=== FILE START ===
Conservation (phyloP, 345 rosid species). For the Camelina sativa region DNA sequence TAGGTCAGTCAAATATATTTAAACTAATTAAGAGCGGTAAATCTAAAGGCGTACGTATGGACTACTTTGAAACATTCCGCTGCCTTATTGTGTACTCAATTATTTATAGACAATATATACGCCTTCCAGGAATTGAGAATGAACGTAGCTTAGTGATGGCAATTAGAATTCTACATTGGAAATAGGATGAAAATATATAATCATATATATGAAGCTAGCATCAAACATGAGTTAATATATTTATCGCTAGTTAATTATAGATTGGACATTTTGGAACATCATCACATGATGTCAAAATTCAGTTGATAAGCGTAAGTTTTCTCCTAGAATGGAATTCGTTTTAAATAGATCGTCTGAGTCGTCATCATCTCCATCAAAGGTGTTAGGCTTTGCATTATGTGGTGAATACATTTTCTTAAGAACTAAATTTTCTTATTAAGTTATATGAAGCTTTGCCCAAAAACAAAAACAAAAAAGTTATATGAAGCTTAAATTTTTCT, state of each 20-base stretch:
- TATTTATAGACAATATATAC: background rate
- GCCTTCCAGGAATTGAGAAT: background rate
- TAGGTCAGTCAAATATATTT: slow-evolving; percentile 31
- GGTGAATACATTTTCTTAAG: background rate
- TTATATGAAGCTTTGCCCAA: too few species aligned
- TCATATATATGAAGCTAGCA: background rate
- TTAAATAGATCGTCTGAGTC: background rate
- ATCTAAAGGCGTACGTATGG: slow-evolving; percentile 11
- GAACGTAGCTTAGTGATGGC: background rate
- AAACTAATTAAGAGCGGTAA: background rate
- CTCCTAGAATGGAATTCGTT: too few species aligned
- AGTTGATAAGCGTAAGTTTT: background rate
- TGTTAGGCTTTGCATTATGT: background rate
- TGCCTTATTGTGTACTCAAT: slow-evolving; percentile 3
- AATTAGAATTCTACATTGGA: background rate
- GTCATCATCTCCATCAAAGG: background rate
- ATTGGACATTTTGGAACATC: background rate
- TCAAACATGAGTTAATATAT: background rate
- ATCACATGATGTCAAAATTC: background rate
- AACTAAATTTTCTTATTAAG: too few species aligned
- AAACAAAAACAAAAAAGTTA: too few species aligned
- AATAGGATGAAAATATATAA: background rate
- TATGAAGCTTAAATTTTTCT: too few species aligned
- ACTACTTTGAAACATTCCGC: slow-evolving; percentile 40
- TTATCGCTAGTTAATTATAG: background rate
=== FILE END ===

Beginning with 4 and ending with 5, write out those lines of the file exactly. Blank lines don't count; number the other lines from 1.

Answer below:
- TAGGTCAGTCAAATATATTT: slow-evolving; percentile 31
- GGTGAATACATTTTCTTAAG: background rate